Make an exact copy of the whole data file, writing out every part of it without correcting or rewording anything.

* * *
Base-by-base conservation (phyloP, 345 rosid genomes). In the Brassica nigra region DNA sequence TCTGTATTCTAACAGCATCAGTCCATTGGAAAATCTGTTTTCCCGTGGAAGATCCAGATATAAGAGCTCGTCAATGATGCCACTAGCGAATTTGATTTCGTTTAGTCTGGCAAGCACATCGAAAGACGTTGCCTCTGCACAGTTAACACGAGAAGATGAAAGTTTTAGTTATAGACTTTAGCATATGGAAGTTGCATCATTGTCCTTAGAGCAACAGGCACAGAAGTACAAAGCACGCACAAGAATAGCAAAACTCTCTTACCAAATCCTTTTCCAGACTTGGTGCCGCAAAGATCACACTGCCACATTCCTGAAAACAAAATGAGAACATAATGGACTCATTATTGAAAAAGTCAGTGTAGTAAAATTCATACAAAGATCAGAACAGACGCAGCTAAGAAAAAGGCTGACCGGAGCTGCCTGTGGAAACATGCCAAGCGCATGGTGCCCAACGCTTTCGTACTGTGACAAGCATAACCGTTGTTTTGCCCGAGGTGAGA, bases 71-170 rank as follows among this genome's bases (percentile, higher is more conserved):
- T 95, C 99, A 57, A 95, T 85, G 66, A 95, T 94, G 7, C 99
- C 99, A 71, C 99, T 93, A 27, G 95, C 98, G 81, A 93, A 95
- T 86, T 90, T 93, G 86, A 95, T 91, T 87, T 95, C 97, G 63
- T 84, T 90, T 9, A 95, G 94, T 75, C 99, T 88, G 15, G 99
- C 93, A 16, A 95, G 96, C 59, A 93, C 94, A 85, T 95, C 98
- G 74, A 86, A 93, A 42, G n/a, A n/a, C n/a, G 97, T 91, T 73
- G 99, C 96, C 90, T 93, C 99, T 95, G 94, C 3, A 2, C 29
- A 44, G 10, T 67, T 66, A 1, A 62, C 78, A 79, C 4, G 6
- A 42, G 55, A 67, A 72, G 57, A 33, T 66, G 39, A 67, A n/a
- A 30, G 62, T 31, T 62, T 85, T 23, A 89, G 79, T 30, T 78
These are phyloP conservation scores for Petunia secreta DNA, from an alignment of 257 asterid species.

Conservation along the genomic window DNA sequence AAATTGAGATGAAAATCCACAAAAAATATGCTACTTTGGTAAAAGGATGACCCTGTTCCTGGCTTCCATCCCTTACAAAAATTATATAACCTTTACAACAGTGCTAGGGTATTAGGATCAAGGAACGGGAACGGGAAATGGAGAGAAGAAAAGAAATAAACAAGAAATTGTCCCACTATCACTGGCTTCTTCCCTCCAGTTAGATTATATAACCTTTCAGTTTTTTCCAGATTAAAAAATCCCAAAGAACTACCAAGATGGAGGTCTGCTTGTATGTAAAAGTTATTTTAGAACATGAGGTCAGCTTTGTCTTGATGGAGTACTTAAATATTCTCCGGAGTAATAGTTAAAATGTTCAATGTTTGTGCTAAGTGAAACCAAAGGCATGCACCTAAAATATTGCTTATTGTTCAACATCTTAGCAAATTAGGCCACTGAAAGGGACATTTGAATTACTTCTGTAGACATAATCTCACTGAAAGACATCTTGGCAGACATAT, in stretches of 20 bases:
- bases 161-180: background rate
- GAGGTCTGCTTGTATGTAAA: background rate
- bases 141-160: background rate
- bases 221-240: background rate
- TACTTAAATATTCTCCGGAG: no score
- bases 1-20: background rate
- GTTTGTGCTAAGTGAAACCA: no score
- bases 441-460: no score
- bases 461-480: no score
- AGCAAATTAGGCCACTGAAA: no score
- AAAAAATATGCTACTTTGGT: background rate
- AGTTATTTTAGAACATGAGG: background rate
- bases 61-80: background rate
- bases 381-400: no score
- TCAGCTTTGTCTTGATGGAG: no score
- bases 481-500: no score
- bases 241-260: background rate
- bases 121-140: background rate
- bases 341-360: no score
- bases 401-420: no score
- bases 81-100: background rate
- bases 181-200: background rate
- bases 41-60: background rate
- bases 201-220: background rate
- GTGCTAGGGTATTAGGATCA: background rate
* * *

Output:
Base-by-base conservation (phyloP, 345 rosid genomes). In the Brassica nigra region DNA sequence TCTGTATTCTAACAGCATCAGTCCATTGGAAAATCTGTTTTCCCGTGGAAGATCCAGATATAAGAGCTCGTCAATGATGCCACTAGCGAATTTGATTTCGTTTAGTCTGGCAAGCACATCGAAAGACGTTGCCTCTGCACAGTTAACACGAGAAGATGAAAGTTTTAGTTATAGACTTTAGCATATGGAAGTTGCATCATTGTCCTTAGAGCAACAGGCACAGAAGTACAAAGCACGCACAAGAATAGCAAAACTCTCTTACCAAATCCTTTTCCAGACTTGGTGCCGCAAAGATCACACTGCCACATTCCTGAAAACAAAATGAGAACATAATGGACTCATTATTGAAAAAGTCAGTGTAGTAAAATTCATACAAAGATCAGAACAGACGCAGCTAAGAAAAAGGCTGACCGGAGCTGCCTGTGGAAACATGCCAAGCGCATGGTGCCCAACGCTTTCGTACTGTGACAAGCATAACCGTTGTTTTGCCCGAGGTGAGA, bases 71-170 rank as follows among this genome's bases (percentile, higher is more conserved):
- T 95, C 99, A 57, A 95, T 85, G 66, A 95, T 94, G 7, C 99
- C 99, A 71, C 99, T 93, A 27, G 95, C 98, G 81, A 93, A 95
- T 86, T 90, T 93, G 86, A 95, T 91, T 87, T 95, C 97, G 63
- T 84, T 90, T 9, A 95, G 94, T 75, C 99, T 88, G 15, G 99
- C 93, A 16, A 95, G 96, C 59, A 93, C 94, A 85, T 95, C 98
- G 74, A 86, A 93, A 42, G n/a, A n/a, C n/a, G 97, T 91, T 73
- G 99, C 96, C 90, T 93, C 99, T 95, G 94, C 3, A 2, C 29
- A 44, G 10, T 67, T 66, A 1, A 62, C 78, A 79, C 4, G 6
- A 42, G 55, A 67, A 72, G 57, A 33, T 66, G 39, A 67, A n/a
- A 30, G 62, T 31, T 62, T 85, T 23, A 89, G 79, T 30, T 78
These are phyloP conservation scores for Petunia secreta DNA, from an alignment of 257 asterid species.

Conservation along the genomic window DNA sequence AAATTGAGATGAAAATCCACAAAAAATATGCTACTTTGGTAAAAGGATGACCCTGTTCCTGGCTTCCATCCCTTACAAAAATTATATAACCTTTACAACAGTGCTAGGGTATTAGGATCAAGGAACGGGAACGGGAAATGGAGAGAAGAAAAGAAATAAACAAGAAATTGTCCCACTATCACTGGCTTCTTCCCTCCAGTTAGATTATATAACCTTTCAGTTTTTTCCAGATTAAAAAATCCCAAAGAACTACCAAGATGGAGGTCTGCTTGTATGTAAAAGTTATTTTAGAACATGAGGTCAGCTTTGTCTTGATGGAGTACTTAAATATTCTCCGGAGTAATAGTTAAAATGTTCAATGTTTGTGCTAAGTGAAACCAAAGGCATGCACCTAAAATATTGCTTATTGTTCAACATCTTAGCAAATTAGGCCACTGAAAGGGACATTTGAATTACTTCTGTAGACATAATCTCACTGAAAGACATCTTGGCAGACATAT, in stretches of 20 bases:
- bases 161-180: background rate
- GAGGTCTGCTTGTATGTAAA: background rate
- bases 141-160: background rate
- bases 221-240: background rate
- TACTTAAATATTCTCCGGAG: no score
- bases 1-20: background rate
- GTTTGTGCTAAGTGAAACCA: no score
- bases 441-460: no score
- bases 461-480: no score
- AGCAAATTAGGCCACTGAAA: no score
- AAAAAATATGCTACTTTGGT: background rate
- AGTTATTTTAGAACATGAGG: background rate
- bases 61-80: background rate
- bases 381-400: no score
- TCAGCTTTGTCTTGATGGAG: no score
- bases 481-500: no score
- bases 241-260: background rate
- bases 121-140: background rate
- bases 341-360: no score
- bases 401-420: no score
- bases 81-100: background rate
- bases 181-200: background rate
- bases 41-60: background rate
- bases 201-220: background rate
- GTGCTAGGGTATTAGGATCA: background rate